When people now ask me about the TMMBA program, I say “it’ll change your life forever!”

If true wealth is discretionary time, how rich are we?

Sarah McCaffrey, TMMBA Student, Class of 2014

After reading Million Dollar Consulting by Alan Weiss, I considered a point he reiterated several times as it applies to the TMMBA. In his book, Weiss identifies his true measure of wealth: discretionary time. The idea is that wealth should not be measured by a bank account balance, a stockpile of resources, or the difference between monthly income and monthly expenses. Weiss asserts that the only way to measure our personal wealth is by measuring the amount of time with which we can do whatever we like.

MDCImage courtesy Amazon.com

Executives making seven figures, who work eighteen hours a day? Not wealthy. Small business owners who set their own hours and do what they love? Filthy rich. Parents who want music lessons and summer camp for their kids? That depends. If we must budget so closely to reach our goals that we sometimes require an injection of overtime pay, extra cash from babysitting or listing items on Craigslist, we may be doing just fine, but we are not rolling in discretionary time.

Assume that Alan Weiss has it right and this is the way we should measure our success: what does that mean for the TMMBA? Now that Class 13 has adjusted to the rigors of the program, how might we apply this concept to our new reality?

Working toward the TMMBA is a major investment. Not just of our finances, but of our wealth… our time.

As we invest our time in the TMMBA, what type of return on investment will we see? Remember, we’re still thinking in terms of wealth as discretionary time. For the hours that we put into the program, what kind of hours will we get back?

With Immersion Week and half of our first quarter under our belts, I can already see some of the time coming our way. As we continue in Financial Reporting and Analysis, I see a future in which I do not have to chase down an accountant, or plug an income statement line by line into a search engine to make sure that I understand what it’s telling me. I look forward to seeing how much time I save in future workplace conversations as our classes in professional communications, negotiations, and ethics prompt me to communicate exactly what I think, as opposed to hacking away at my point as I struggle to carve closer and closer to what it is I really mean but can’t quite get across. Finally, the knowledge we are accruing, every lesson we take home, will result in days when we have the answer to a problem, days without hesitation or desperation.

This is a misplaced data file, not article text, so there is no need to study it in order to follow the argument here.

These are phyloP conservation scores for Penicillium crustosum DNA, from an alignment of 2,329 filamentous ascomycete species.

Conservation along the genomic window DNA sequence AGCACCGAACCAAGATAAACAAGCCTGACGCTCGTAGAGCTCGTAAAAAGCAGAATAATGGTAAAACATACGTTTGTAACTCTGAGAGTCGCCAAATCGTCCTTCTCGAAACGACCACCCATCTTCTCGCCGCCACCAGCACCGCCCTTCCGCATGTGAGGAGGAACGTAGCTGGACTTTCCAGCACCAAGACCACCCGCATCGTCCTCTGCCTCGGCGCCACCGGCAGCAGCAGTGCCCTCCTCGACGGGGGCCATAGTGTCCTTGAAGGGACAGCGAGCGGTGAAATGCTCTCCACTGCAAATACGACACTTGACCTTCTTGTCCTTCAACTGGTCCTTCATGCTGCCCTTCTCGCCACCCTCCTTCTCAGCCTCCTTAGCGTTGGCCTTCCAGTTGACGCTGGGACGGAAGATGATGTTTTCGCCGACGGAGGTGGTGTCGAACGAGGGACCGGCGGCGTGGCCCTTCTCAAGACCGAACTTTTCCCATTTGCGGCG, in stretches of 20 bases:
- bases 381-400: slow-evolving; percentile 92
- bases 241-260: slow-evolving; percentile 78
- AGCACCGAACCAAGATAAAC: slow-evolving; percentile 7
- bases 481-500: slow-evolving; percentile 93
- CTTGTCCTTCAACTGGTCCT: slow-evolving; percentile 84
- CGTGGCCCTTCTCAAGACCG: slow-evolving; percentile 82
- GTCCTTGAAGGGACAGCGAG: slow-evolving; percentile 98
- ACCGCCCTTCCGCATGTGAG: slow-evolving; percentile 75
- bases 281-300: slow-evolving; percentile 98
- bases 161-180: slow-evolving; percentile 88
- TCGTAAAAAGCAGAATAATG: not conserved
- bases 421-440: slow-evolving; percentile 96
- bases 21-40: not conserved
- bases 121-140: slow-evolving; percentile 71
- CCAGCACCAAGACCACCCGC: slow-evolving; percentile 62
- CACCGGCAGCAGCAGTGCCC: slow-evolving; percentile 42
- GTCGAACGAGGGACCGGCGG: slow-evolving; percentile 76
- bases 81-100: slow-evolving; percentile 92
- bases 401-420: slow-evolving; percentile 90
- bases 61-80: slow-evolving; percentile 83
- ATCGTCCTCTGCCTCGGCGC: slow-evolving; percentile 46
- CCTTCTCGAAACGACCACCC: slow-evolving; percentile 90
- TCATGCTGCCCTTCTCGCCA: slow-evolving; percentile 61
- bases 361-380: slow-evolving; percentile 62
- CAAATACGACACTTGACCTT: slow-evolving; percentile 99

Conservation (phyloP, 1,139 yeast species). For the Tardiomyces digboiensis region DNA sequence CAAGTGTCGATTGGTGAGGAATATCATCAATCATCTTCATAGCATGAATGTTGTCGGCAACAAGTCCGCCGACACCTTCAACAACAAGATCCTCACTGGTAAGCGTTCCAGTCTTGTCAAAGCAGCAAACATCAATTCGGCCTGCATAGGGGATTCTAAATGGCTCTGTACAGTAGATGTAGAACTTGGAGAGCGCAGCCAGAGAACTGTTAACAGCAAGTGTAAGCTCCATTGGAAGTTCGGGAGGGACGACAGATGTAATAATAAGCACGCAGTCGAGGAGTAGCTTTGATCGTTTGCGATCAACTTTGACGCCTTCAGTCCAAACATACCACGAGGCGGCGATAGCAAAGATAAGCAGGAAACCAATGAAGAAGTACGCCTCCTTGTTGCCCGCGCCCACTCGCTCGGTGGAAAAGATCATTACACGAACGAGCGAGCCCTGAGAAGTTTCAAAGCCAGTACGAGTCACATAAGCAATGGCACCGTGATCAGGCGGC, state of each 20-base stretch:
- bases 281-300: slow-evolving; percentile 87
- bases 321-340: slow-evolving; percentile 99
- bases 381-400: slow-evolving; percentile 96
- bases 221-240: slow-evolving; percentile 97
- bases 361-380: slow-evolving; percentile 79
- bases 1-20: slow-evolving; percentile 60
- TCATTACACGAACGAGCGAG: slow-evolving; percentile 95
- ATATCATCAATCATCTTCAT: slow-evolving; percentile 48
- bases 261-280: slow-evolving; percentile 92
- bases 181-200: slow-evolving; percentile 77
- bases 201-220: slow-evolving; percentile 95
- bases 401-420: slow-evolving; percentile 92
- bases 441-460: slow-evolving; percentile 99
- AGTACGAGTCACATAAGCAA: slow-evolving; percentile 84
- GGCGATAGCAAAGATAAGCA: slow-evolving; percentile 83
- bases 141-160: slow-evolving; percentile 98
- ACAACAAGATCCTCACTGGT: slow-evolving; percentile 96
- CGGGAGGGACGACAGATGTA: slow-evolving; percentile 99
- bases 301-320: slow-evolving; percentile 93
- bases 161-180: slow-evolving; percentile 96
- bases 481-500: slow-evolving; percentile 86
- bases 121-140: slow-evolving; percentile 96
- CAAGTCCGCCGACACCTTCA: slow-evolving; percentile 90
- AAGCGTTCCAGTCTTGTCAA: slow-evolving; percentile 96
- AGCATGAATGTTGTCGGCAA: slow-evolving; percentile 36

I see the TMMBA paying dividends.

New benefits for TMMBA students and alums!

Sara Jones, TMMBA Assistant Director

The Washington Technology Industry Association (WTIA) is one of the largest statewide tech trade associations in North America, and we’re it’s newest member!  What does this mean for you? Through the TMMBA WTIA membership our students and alumni now have access to their wide mix of member benefits, including:

  • Free and discounted attendance at WTIA events
  • Access to the WTIA network (800 member companies and 100,000 tech workers statewide)
  • 13 community and special interest groups to join
  • Access to online WTIA Job Center
  • Discounts through WTIA Marketplace (health benefits, human resources, 401K, computer equipment, personal insurance, and more)

A Typical Day – Having ONLY 24 Hours in a Day Can Be a Good Thing

Guest post by Ron Cornell, Class of 2013

Eat. Pray, Love? Kids, Family, Career? What words describe your life? No question these days, WORK, SCHOOL, SLEEP describe mine – and in that order!

I knew life would get busier when I started the TMMBA program at Foster last year but I didn’t quite grasp exactly how busy it could get. “Work-life” balance has transformed into “work-school” balance since my life is now all about work and school!  That pretty much sums up my last 9 months and I’m confident the next 9 months will pretty much be the same.

While each day is different and brings new challenges, I have tried to create some “rules” and come across a few “tips” that allow me to maximize productivity and better cope with a busy life.

Sunday Nights are No Longer Mine.
Sunday nights watching True Blood with friends has been replaced with a lot of reading, reviewing lecture notes, working on class projects and discussing homework with classmates. My study group primarily meets virtually, as hectic business travel and distance often makes meeting in person prohibitive. Sundays tend to work best for us and we kind of accept that the day and most of the evening will be dedicated to the group and whatever assignments we have due that week.  At first it was annoying but once you accept that it will only be for 18 months and a necessary component to success in the program it becomes second nature and you adjust.

Manic Mondays.